Hub 136 is mounted on a bearing 144, which is in turn mounted via a plate 146 to a threaded cylinder 148. Straight splines 150, 152 on support shaft 150 and threaded cylinder 148, respectively, mesh to prevent threaded cylinder 148 from rotating relative to support shaft 150, but allow threaded cylinder 148 to slide along support shaft 150.
Bearing 144 allows hub 136, control boss 132, power transfer flange 134, and collar 138 to rotate with drive shaft 14 as a unit relative to threaded cylinder 148 and support shaft 150. Collector plate 60 is connected to collar 138 via journal boss 86, wrist pin assembly 100, cylinder 82, cuff 126, snap ring 128, pin 130, control boss 132, power transfer flange 134, and bolt 137, so that collector plate 60 rotates with drive shaft 14 along with all of the interconnected parts mentioned above.
Support shaft 150 is secured to housing 12 and fits about drive shaft 14 so that drive shaft 14 is freely rotatable within support shaft 150. Threaded cylinder 148 and gear 74 thus slide along support shaft 150 without rotating, thereby allowing the elements secured to the right side of bearings 144 and 66 in FIG. 3D to rotate as a unit along with drive shaft 14.
As shown in FIG. 1, piston mount assembly 20 includes a second member mounted for rotation with drive shaft 14. The second member may be a rotor hub 160 as shown in FIG. 3B. A piston 162 is disposed within each cylinder 82 so as to be slidable within the cylinder. A piston rod 164 is attached to each piston 162 via a ball joint 166 to keep the piston from rotating during operation due to the action of the rod 164. Each piston rod 164 is secured to rotor hub 160 via a ball joint 168. Rotor hub 160 is secured to a constant-velocity universal joint 170, which is in turn mounted on drive shaft 14 via intermeshing straight splines 172, 174 and held against sliding along the shaft by snap rings 175. Thus, rotor hub 160 rotates with drive shaft 14.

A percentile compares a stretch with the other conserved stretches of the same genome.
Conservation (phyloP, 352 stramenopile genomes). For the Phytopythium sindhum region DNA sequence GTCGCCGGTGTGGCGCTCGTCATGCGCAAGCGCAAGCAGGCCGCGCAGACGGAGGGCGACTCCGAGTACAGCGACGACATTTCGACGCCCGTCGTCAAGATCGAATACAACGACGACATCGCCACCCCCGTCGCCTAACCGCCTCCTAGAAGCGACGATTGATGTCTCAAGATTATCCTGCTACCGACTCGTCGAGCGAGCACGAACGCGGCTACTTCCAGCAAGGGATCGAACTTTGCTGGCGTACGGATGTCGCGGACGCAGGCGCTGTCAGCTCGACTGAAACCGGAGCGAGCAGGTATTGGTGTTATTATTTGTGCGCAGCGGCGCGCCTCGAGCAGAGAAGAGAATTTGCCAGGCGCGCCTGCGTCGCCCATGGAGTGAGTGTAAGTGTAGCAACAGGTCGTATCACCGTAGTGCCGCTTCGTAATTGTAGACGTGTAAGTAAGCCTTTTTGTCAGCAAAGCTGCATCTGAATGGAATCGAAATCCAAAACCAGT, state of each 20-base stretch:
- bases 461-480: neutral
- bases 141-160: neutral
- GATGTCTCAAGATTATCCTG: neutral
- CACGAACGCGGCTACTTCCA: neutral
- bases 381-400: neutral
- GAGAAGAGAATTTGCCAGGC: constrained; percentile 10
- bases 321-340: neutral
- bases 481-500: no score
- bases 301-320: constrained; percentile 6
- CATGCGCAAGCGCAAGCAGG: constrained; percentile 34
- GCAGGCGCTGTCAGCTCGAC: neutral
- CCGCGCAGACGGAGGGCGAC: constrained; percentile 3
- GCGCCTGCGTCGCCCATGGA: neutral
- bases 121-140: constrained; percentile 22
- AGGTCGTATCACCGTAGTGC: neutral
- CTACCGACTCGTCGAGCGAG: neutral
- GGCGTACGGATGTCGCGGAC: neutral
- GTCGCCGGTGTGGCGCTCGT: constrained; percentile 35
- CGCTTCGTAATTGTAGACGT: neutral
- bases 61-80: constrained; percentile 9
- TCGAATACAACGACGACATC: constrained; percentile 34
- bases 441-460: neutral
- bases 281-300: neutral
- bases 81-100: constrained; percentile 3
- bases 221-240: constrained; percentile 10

Rotor hub 160 is also secured to roller bearing 176 by a snap ring 178. Roller bearing 176 is secured to a retainer 180 by another snap ring 182. Bolts 185 attach retainer 180 to yoke 184, the position of which can be adjusted, as will be described below. Adjusting the position of the yoke 184 accordingly adjusts the position of the entire piston mount assembly 20, causing it to pivot around constant-velocity universal joint 170, which is held in place on drive shaft 14 by snap rings 175.
Yoke 184 and retainer 180 do not rotate with drive shaft 14, as they are secured to end wall 38 of housing 12 via plates 190A, 190B. Thus, rotor hub 160 rotates with constant-velocity universal joint 170 and within roller bearing 176, while retainer 180 and yoke 184 remain fixed against rotation.
The two plates 190A, 190B, one in front of drive shaft 14 in FIG. 3A and the other behind drive shaft 14 in FIG. 3B, are mounted to end wall 38 of housing 12 by bolts 192. Flanges 189 and gussets 191 help secure plates 190A, 190B to wall 38. As indicated in FIG. 3A, the lower ends of plates 190A, 190B extend into rotor hub 160 between the ball joints 168 and the retainer 180. As shown in FIG. 14, pivot pins 194 protrude from the distal end of plates 190A, 190B and extend into openings in retainer 180. Pivot pins 194 are coaxial so that retainer 180 may tilt or pivot about pivot pins 194 to thereby tilt the rest of the piston mount assembly 20 relative to longitudinal axis 62 of drive shaft 14. As shown in FIG. 2B, when tilted, rotor hub 160 is rotatable about an axis 196 skewed from an orientation parallel with longitudinal axis 62 of drive shaft 14. However, when rotor hub 160 is disposed as shown in FIGS. 3A and 3B, the longitudinal axes 62 and 196 coincide. The pivoting of retainer 180 on pins 194 about joint 170 prevents excessive vibration of drive shaft 14 and rotor hub 160 during operation. Retainer 180 should be able to pivot enough to change the stroke of pistons 162 within cylinders 82, which is a function of the size and number of cylinders as well as the diameter which the cylinders are spaced. Preferably retainer should pivot about 18°, and preferably should pivot enough to allow the piston 162 stroke to be 12.5% more than the diameter of the piston bore within cylinder 82.
Fluid distribution assembly 16 of fluid expander assembly 10 provides pressurized fluid to cylinders 82 to rotate drive shaft 14 via rotor hub 160 and collector plate 60. Fluid distribution assembly 16 includes a number of parts adjustably mounted adjacent collector plate 60.